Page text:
Federal

Secretary to Weigh NCLB Waivers for Crisis on a Case-by-Case Basis

By Lynn Olson — September 13, 2005 3 min read

Besides scrambling to find teachers, textbooks, and classroom space for the estimated 300,000-plus students displaced by Hurricane Katrina, schools taking in the evacuees are waiting to see whether they’ll have to bring them up to the proficient level on state tests in order to make adequate yearly progress under federal law.

The National Education Association, the nation’s largest teachers’ union, has asked U.S. Secretary of Education Margaret Spellings and members of Congress to waive accountability provisions of the No Child Left Behind Act for schools hit by the hurricane as well as those taking in large numbers of new students. But in an interview aired on National Public Radio on Sept. 4, the secretary said she was not inclined to suspend the AYP rules.

“We don’t want to write off the school year academically for these kids and shouldn’t, at least not yet,” Ms. Spellings said during the interview.

In a subsequent, online forum hosted by the White House on Sept. 6, the secretary appeared to moderate that stance.

“We will be working closely with state and local officials in the coming days to discuss the implications for No Child Left Behind state testing and accountability requirements and, on a case-by-case basis, we will be flexible with certain provisions of the No Child Left Behind Act as they emerge,” she said.

And in a Sept. 7 conference call with reporters, Ms. Spellings re-emphasized that she would look at requests on an individual basis.

“One of the things that the community is asking for is this broad-blanket, nationwide sort of waiver approach, which does not seem to be in order at the moment,” she said.

The nearly 4-year-old federal law requires states to calculate whether schools and districts are making adequate progress based on the test scores of students enrolled for a “full academic year.” Schools and districts receiving federal Title I money for disadvantaged children that fail to meet their targets are subject to a range of increasingly stiff consequences.

One concern is that if Secretary Spellings does not provide some reprieve from the AYP requirements, schools could have a disincentive to enroll students displaced by the hurricane in a timely fashion and to keep them enrolled on a continuous basis.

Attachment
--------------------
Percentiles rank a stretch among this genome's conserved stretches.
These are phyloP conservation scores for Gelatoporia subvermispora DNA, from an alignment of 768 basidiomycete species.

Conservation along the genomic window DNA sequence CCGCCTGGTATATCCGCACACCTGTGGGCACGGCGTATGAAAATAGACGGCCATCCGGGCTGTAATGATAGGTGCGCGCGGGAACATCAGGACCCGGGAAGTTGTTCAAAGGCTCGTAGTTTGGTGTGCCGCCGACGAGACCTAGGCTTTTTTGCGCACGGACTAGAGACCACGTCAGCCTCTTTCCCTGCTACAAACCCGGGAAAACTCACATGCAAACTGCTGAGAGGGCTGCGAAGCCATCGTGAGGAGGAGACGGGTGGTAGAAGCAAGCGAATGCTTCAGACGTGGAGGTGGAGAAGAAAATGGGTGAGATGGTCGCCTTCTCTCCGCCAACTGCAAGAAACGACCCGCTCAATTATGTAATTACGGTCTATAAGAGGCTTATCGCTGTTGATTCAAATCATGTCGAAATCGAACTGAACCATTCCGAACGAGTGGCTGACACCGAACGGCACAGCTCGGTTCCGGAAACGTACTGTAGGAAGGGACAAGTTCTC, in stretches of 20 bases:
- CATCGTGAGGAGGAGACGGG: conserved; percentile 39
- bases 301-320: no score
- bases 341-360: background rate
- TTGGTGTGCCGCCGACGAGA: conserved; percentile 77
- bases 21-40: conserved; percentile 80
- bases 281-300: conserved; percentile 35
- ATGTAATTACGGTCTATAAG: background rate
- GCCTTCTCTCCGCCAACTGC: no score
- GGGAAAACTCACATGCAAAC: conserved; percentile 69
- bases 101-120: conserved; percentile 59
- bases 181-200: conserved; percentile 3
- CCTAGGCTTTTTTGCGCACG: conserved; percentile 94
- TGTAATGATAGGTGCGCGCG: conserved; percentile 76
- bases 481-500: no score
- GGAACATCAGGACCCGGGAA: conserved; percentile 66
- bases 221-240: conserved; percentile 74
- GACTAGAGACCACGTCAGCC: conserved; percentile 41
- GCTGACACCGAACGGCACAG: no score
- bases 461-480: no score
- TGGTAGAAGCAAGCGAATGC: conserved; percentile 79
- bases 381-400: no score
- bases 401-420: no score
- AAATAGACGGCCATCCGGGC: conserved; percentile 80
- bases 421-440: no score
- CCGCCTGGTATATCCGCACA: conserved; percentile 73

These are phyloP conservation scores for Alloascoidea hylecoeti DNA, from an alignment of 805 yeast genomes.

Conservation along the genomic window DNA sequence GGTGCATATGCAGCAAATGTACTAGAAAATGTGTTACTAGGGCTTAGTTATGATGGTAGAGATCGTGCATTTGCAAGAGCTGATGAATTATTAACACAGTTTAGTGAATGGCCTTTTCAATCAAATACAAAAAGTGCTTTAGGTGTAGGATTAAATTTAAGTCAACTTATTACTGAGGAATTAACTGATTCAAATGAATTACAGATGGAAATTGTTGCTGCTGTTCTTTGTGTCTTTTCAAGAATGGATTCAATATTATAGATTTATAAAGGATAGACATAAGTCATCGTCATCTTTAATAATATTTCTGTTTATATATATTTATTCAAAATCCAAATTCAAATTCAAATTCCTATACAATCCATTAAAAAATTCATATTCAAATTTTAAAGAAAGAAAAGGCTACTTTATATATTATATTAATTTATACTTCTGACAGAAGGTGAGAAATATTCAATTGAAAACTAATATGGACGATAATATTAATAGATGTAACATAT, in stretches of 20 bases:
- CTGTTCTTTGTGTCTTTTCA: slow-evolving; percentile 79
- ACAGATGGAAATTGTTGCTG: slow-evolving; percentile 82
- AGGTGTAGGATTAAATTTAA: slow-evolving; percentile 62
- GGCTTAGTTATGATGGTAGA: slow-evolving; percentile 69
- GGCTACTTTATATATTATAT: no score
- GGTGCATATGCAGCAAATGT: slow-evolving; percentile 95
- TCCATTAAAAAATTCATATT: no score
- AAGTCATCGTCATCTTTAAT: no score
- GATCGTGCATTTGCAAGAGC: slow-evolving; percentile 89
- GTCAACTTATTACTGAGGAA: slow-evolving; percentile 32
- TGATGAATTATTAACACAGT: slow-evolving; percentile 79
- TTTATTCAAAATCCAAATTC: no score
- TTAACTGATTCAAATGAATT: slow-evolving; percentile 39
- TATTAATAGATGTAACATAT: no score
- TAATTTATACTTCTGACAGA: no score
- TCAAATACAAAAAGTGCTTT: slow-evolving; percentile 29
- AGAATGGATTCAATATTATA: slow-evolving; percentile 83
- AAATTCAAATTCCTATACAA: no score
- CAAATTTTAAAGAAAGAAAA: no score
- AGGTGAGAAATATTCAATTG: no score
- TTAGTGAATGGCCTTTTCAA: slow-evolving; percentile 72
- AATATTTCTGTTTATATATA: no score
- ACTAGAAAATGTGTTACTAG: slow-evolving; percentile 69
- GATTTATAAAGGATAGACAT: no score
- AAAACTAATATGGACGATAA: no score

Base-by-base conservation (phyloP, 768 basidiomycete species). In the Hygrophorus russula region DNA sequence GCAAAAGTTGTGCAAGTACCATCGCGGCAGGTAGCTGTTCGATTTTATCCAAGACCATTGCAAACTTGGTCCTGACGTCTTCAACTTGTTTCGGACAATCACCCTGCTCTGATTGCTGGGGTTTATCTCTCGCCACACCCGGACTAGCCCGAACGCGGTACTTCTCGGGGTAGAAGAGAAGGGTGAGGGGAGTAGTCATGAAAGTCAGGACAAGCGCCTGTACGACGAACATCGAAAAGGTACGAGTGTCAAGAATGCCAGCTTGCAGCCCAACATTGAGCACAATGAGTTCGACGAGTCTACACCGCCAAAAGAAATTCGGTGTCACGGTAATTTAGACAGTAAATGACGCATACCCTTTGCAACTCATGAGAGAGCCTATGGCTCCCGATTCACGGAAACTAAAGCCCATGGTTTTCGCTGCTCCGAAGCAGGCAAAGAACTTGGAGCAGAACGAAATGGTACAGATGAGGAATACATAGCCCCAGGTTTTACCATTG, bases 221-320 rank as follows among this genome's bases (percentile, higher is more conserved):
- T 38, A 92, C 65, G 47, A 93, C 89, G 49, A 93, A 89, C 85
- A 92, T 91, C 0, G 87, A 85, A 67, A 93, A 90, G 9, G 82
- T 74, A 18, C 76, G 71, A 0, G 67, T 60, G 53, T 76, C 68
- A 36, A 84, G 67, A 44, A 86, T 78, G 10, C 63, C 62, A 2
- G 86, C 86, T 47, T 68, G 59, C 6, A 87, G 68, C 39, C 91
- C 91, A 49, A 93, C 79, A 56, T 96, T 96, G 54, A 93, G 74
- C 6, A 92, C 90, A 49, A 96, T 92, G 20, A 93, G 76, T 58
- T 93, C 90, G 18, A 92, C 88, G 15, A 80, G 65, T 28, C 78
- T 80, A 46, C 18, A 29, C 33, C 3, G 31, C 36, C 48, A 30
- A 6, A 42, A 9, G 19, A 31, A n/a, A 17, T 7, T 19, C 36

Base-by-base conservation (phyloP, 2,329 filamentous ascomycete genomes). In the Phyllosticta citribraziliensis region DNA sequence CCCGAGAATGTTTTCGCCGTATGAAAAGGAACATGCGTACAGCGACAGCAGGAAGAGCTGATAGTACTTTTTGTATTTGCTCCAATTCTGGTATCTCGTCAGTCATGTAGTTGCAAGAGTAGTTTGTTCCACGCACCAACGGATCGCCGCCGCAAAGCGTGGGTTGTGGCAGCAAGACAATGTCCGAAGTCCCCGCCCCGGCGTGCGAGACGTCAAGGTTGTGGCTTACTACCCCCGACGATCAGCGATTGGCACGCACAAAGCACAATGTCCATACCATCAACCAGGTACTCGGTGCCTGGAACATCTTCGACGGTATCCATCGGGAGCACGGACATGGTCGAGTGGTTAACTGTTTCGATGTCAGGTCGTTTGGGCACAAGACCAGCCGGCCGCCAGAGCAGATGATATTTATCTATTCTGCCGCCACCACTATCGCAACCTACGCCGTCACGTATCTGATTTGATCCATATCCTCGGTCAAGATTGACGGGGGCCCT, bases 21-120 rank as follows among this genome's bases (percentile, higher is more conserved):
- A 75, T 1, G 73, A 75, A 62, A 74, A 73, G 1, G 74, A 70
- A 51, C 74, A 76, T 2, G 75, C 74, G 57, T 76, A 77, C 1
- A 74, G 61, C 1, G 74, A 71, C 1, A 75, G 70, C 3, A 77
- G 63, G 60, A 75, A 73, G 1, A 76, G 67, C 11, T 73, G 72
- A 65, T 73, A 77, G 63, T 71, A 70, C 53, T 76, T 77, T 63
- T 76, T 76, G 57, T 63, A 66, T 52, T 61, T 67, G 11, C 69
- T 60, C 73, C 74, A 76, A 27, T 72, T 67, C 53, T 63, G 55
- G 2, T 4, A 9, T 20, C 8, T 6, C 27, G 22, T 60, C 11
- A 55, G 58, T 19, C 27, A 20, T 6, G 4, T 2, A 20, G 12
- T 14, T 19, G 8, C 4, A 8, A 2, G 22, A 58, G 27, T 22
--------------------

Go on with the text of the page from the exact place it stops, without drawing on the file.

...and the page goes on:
In Texas, which was expecting to enroll as many as 70,000 evacuees, AYP calculations are based on the performance of students enrolled on the “fall-enrollment-snapshot date,” typically the last Friday in October. In both Louisiana and Mississippi, the two states most severely affected by Hurricane Katrina, students must be continuously enrolled in school from Oct. 1 to the date of state testing.

Concern Down the Road

By early last week, more than 300 displaced students had shown up in the 44,600-student Alief Independent School District, on the far southwest side of the Houston metropolitan area.

“We’re going to enroll them regardless [of the AYP implications]. These children have nowhere else to go, and Houston is absolutely full of evacuees,” said Sarah B. Winkler, the president of the Alief school board.

But she added that it would be unfair to hold the schools or their new students accountable for performance on Texas tests that cover material not taught in the children’s home state of Louisiana.

“If we get 1,000 students, how is that fair to us to count that against us for adequate yearly progress?” she said.

Other school officials said they would cope with federal accountability requirements later, but for now they have more immediate concerns.

“We have no homes, we have no schools for them to go to,” said Sue Matheson, the superintendent of the 2,000-student Pass Christian school system on Mississippi’s ravaged Gulf Coast. “Certainly, the priority right now is not on test scores.”